in addition to the form we also have several Facebook groups and I tend to be in those groups more often. There is one specific to support and awareness which is the main group and then there are also groups specific to mutations if and when you find out which mutation she has she may find one of those groups to be very helpful. On top of that we have what is called virtual meet ups with your hosted weekly on zoom and you can sign up for those on the main LUNGevity page.  Fantastic group of survivors and caregivers who come together to chat and  fellow survivors and family members.

Wishing you both a very best. Welcome to the group that no one wants to join!

Lisa

 

 

 

 

 

 

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Met with the oncologist yesterday to go over PET and biomarker results.  It was a positive meeting.  PET indicates mass in lower right lung lobe, lymph involvement primarily within the hilarity and mediastinal region.  One small spot in right shoulder blade.  Her cancer actually has 2 bio markers. Met exon 14 skipping and PD-L1.  She will starting with Tabrecta as her first line treatment.  Tabrecta can also apparently cross the blood-brain barrier so may have some impact in eliminating any residual brain mets.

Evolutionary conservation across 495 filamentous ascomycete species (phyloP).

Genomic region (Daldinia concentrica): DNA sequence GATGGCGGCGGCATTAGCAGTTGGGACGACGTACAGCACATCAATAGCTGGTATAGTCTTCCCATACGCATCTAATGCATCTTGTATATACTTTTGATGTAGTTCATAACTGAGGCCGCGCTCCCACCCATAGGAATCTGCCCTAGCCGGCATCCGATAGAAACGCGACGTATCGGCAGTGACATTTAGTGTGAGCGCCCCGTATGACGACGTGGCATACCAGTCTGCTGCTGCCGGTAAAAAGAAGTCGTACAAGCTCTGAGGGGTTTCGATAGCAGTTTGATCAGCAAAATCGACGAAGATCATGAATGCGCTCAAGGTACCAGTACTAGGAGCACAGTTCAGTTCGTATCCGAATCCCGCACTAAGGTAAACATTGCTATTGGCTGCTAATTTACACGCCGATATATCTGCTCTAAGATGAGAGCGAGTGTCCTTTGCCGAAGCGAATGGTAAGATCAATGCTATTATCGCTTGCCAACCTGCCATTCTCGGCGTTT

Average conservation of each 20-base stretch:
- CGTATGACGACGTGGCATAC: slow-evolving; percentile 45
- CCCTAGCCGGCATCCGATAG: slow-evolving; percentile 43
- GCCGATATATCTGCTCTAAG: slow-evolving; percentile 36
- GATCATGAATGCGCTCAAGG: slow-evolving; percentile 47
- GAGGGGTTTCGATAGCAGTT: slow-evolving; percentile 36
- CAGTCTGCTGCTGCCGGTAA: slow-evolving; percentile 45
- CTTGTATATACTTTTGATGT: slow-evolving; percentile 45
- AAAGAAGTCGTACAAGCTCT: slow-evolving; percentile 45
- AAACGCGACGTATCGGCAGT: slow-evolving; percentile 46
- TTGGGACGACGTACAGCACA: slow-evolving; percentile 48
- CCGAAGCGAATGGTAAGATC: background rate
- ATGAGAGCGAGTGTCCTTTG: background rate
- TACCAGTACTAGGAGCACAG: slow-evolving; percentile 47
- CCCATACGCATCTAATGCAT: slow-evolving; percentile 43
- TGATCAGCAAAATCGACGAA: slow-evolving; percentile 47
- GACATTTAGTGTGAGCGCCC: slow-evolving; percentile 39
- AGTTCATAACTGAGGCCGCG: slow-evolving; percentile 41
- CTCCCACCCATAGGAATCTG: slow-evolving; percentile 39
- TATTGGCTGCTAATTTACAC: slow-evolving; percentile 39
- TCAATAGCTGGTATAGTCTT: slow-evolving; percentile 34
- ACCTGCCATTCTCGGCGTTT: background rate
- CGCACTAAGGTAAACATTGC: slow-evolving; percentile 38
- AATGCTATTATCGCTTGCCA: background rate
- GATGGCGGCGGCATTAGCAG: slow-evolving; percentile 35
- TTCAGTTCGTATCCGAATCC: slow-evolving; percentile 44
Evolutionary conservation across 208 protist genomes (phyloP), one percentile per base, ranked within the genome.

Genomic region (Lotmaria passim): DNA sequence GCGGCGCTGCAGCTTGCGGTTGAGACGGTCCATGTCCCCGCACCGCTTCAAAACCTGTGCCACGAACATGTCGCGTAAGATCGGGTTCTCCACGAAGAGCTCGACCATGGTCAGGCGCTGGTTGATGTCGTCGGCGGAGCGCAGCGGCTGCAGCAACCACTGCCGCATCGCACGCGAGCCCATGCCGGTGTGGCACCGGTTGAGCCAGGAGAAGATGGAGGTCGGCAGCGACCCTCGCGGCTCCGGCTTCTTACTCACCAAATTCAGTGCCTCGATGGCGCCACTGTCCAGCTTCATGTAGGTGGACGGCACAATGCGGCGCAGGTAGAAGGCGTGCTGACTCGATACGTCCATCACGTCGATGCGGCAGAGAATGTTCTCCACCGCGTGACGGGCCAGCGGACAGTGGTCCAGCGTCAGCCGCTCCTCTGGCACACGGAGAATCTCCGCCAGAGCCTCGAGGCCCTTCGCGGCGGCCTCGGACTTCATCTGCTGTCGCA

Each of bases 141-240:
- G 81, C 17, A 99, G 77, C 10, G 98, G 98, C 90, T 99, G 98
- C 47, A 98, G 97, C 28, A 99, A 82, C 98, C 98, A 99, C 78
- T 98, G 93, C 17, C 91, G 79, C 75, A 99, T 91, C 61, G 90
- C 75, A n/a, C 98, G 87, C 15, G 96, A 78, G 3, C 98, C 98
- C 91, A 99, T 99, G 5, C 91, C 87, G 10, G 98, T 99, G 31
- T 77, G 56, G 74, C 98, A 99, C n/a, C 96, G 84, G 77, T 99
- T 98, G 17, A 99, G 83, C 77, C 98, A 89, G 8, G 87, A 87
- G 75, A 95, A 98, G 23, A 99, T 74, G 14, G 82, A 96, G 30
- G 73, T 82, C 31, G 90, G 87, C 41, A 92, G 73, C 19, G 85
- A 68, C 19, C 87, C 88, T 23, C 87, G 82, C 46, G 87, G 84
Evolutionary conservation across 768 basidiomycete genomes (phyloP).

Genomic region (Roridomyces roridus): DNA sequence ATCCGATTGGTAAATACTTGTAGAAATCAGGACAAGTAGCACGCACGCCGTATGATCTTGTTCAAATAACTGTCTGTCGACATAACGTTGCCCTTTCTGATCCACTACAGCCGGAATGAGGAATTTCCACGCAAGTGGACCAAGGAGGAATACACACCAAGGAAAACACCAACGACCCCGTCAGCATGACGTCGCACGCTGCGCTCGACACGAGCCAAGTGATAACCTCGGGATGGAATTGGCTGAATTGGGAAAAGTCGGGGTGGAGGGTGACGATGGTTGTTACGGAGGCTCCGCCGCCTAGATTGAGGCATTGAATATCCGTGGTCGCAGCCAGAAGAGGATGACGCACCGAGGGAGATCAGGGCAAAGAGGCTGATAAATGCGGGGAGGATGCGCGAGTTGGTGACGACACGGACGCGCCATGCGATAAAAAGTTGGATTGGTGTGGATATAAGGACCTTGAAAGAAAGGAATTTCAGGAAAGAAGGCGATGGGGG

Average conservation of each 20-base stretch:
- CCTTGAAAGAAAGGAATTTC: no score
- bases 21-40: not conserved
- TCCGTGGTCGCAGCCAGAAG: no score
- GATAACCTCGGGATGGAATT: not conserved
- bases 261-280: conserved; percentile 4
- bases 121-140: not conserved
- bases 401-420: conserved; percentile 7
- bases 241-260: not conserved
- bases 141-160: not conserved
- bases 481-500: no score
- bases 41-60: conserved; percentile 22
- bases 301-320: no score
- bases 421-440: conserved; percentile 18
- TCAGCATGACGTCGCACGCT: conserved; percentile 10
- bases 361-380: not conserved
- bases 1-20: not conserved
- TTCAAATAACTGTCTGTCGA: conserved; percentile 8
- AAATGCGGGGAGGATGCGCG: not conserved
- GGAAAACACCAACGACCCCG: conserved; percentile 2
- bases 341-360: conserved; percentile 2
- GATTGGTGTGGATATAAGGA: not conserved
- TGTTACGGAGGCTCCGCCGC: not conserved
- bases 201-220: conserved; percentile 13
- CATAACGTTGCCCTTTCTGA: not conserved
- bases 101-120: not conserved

Its amazing to me that she had no symptoms until the neurological ones.  She had ten lesions in brain.

 

 

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KF1,

Oh my! I didn't realize your wife's extent of brain mets. Hopefully, radiation did most of the elimination and Tabrecta will keep recurrence down. Most of us with  lung cancer have PD-L1 expression in biomarker results. It is (or was) an indicator of immunotherapy effectiveness. I'm not sure how accurate it is these days.

Stay the course.

Tom

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  • 3 weeks later...

Brief update re: my wife.  Has been on Trabecta for 15 days.  As of now periodic fatigue appears to be the sole side effect.  Will have f/u PET following 3 months of treatment.  She has had significant hair loss as a result of her WBRT.  Brain MRI scheduled for later this summer to assess efficacy of brain radiation.  Keeping our fingers crossed that she continues to tolerate the Trabecta well.